GRANT: Mr. Morris frequently reminds us that we all live downstream, and it’s our job to conserve these resources and improve them for future generations.
GRANT: I believe we can all learn from the Wonders of Wildlife and become better conservationists.
DANIEL: You can grab a cable and a can.
GRANT: An important part of conservation is teaching lessons to future generations. That’s certainly a goal here at GrowingDeer. And one way we do this is teach wildlife and habitat management techniques to our college interns.
DANIEL: And. Yup.
GRANT: A few weeks ago Daniel taught Tyler how to locate and set Duke cage traps.
GRANT: Since then, Tyler’s been successful on the trap line and removed about 20 raccoons and opossums.
GRANT: You may wonder why we’re doing that while we’re speaking about conservation but there’s no natural predators for raccoons and opossums in this area. And their populations tend to build up more than the prey species. If we don’t work towards achieving a balance, these nest predators can actually reduce populations of game and non-game species.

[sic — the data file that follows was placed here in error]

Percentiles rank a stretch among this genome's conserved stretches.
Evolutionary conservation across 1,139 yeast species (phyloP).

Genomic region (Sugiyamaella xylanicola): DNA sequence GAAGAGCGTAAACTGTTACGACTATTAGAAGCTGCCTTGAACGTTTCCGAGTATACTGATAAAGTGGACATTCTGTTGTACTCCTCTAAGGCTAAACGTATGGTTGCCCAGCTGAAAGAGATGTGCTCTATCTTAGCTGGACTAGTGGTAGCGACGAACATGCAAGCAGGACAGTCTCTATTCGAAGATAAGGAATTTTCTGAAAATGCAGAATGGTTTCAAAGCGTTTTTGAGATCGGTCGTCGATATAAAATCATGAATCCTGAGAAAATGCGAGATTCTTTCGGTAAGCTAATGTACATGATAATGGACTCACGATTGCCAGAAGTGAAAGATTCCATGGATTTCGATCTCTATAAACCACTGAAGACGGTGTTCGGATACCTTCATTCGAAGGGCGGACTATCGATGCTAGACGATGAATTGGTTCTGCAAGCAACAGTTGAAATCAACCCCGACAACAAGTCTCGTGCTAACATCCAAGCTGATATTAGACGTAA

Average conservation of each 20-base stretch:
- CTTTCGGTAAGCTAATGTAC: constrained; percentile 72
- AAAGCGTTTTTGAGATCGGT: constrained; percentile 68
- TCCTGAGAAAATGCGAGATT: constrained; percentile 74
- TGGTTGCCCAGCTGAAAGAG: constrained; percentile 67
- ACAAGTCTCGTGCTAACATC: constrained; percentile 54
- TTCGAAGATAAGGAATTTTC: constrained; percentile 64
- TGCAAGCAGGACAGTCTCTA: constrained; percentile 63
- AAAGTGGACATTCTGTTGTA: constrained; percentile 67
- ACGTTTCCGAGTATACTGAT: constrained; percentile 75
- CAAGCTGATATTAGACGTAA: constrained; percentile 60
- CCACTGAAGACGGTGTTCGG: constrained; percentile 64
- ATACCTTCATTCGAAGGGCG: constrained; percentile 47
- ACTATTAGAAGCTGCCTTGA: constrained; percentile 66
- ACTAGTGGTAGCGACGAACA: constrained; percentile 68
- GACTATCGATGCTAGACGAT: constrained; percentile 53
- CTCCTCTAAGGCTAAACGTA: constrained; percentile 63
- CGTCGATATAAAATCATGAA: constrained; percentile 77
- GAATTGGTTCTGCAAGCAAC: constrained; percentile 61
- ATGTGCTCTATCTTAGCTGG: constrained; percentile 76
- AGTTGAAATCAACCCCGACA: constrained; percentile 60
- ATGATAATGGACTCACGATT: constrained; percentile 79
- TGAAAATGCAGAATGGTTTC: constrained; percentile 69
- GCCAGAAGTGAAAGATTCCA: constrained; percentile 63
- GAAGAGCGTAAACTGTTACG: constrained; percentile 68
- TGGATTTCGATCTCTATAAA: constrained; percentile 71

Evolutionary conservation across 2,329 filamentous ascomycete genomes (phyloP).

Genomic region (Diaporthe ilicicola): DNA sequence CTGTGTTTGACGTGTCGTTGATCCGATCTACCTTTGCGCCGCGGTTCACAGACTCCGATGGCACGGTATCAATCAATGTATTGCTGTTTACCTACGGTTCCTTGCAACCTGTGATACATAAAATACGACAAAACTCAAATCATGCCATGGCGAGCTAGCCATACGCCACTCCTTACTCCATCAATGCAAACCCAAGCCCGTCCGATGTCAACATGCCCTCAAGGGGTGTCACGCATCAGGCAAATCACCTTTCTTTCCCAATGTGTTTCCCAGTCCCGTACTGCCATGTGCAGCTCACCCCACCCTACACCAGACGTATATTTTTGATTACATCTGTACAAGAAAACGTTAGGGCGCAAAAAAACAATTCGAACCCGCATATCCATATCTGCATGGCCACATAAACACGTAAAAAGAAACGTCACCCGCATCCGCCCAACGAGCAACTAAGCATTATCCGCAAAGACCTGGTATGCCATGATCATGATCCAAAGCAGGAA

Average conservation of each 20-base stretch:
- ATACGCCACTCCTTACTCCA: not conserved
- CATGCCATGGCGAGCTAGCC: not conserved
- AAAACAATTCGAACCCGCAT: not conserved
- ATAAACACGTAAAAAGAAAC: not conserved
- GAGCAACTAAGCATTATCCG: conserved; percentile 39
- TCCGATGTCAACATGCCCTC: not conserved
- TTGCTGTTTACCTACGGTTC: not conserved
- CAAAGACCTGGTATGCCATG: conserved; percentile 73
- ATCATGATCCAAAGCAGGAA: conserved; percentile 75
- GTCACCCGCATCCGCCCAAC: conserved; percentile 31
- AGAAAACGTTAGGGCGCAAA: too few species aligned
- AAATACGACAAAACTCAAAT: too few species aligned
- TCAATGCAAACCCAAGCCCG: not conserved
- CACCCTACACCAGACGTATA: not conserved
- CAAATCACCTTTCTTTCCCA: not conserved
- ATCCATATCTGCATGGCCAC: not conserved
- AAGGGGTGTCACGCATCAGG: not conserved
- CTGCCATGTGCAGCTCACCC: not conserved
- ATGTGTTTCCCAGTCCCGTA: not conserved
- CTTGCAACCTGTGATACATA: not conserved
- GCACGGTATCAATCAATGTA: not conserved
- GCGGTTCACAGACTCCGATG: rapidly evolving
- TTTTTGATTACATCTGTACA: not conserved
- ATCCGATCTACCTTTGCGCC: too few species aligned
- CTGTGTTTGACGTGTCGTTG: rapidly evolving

GRANT: The next step in Tyler’s education was showing him how to use a Duke dog proof trap.
DANIEL: The cage traps have been easy for Tyler to run. He can close ’em and take the weekends off; reopen ’em on Monday. But today we’re gonna be talking about the Duke dog proof.
DANIEL: Tyler, the dog proofs are super easy just like the cage traps – a couple extra steps – but we can fit a lot more of these in the back of a Yamaha than setting a bunch of cage traps up. So we can do a lot more work for our predator control. You ready to learn how to set up a dog proof?
DANIEL: All right. We’re gonna set right here on the edge, let our scent go right down the edge of this field where critters are gonna be running, coming off the hill up top. So we’ve got a great location and now we just gotta set it up.
DANIEL: So, we’ll grab this cable and we’ll come over to this tree right here. We’re just gonna wrap it around this tree here; run it through; tighten it up so a raccoon doesn’t take our trap anywhere. So, then Tyler, we’re just gonna take this link here, loop it around, screw it on. We want to make sure this link is tight because raccoons, they’ll pull this strap back, will be spinning around. Don’t want this working loose.